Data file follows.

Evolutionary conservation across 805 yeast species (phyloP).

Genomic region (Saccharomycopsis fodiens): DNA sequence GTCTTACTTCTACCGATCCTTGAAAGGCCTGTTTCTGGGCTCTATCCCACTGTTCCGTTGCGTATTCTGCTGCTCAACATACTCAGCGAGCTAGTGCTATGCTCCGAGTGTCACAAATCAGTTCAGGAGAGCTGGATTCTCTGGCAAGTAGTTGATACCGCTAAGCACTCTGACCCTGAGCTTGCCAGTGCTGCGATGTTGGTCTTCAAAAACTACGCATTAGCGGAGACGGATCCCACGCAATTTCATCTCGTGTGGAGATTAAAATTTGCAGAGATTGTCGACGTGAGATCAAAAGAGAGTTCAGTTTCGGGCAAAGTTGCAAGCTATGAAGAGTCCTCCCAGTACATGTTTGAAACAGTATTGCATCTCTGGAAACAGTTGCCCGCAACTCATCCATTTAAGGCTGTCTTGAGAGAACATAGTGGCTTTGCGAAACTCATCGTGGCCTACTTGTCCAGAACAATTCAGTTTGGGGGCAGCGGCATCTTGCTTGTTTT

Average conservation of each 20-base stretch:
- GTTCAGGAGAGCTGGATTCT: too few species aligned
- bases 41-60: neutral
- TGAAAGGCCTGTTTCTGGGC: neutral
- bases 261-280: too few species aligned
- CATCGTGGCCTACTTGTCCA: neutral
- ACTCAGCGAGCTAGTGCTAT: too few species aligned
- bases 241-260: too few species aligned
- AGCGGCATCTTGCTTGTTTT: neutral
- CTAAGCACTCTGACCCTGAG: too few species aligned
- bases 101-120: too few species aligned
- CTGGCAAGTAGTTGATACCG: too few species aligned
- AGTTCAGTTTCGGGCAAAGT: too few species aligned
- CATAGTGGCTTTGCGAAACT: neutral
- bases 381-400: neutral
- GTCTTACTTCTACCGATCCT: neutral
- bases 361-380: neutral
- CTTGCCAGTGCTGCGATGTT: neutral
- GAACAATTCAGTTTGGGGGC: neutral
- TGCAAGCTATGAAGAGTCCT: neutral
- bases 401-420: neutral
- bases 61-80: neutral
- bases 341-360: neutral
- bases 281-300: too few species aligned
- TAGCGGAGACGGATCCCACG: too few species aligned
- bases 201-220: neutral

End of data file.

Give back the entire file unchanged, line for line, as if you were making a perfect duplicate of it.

Evolutionary conservation across 805 yeast species (phyloP).

Genomic region (Saccharomycopsis fodiens): DNA sequence GTCTTACTTCTACCGATCCTTGAAAGGCCTGTTTCTGGGCTCTATCCCACTGTTCCGTTGCGTATTCTGCTGCTCAACATACTCAGCGAGCTAGTGCTATGCTCCGAGTGTCACAAATCAGTTCAGGAGAGCTGGATTCTCTGGCAAGTAGTTGATACCGCTAAGCACTCTGACCCTGAGCTTGCCAGTGCTGCGATGTTGGTCTTCAAAAACTACGCATTAGCGGAGACGGATCCCACGCAATTTCATCTCGTGTGGAGATTAAAATTTGCAGAGATTGTCGACGTGAGATCAAAAGAGAGTTCAGTTTCGGGCAAAGTTGCAAGCTATGAAGAGTCCTCCCAGTACATGTTTGAAACAGTATTGCATCTCTGGAAACAGTTGCCCGCAACTCATCCATTTAAGGCTGTCTTGAGAGAACATAGTGGCTTTGCGAAACTCATCGTGGCCTACTTGTCCAGAACAATTCAGTTTGGGGGCAGCGGCATCTTGCTTGTTTT

Average conservation of each 20-base stretch:
- GTTCAGGAGAGCTGGATTCT: too few species aligned
- bases 41-60: neutral
- TGAAAGGCCTGTTTCTGGGC: neutral
- bases 261-280: too few species aligned
- CATCGTGGCCTACTTGTCCA: neutral
- ACTCAGCGAGCTAGTGCTAT: too few species aligned
- bases 241-260: too few species aligned
- AGCGGCATCTTGCTTGTTTT: neutral
- CTAAGCACTCTGACCCTGAG: too few species aligned
- bases 101-120: too few species aligned
- CTGGCAAGTAGTTGATACCG: too few species aligned
- AGTTCAGTTTCGGGCAAAGT: too few species aligned
- CATAGTGGCTTTGCGAAACT: neutral
- bases 381-400: neutral
- GTCTTACTTCTACCGATCCT: neutral
- bases 361-380: neutral
- CTTGCCAGTGCTGCGATGTT: neutral
- GAACAATTCAGTTTGGGGGC: neutral
- TGCAAGCTATGAAGAGTCCT: neutral
- bases 401-420: neutral
- bases 61-80: neutral
- bases 341-360: neutral
- bases 281-300: too few species aligned
- TAGCGGAGACGGATCCCACG: too few species aligned
- bases 201-220: neutral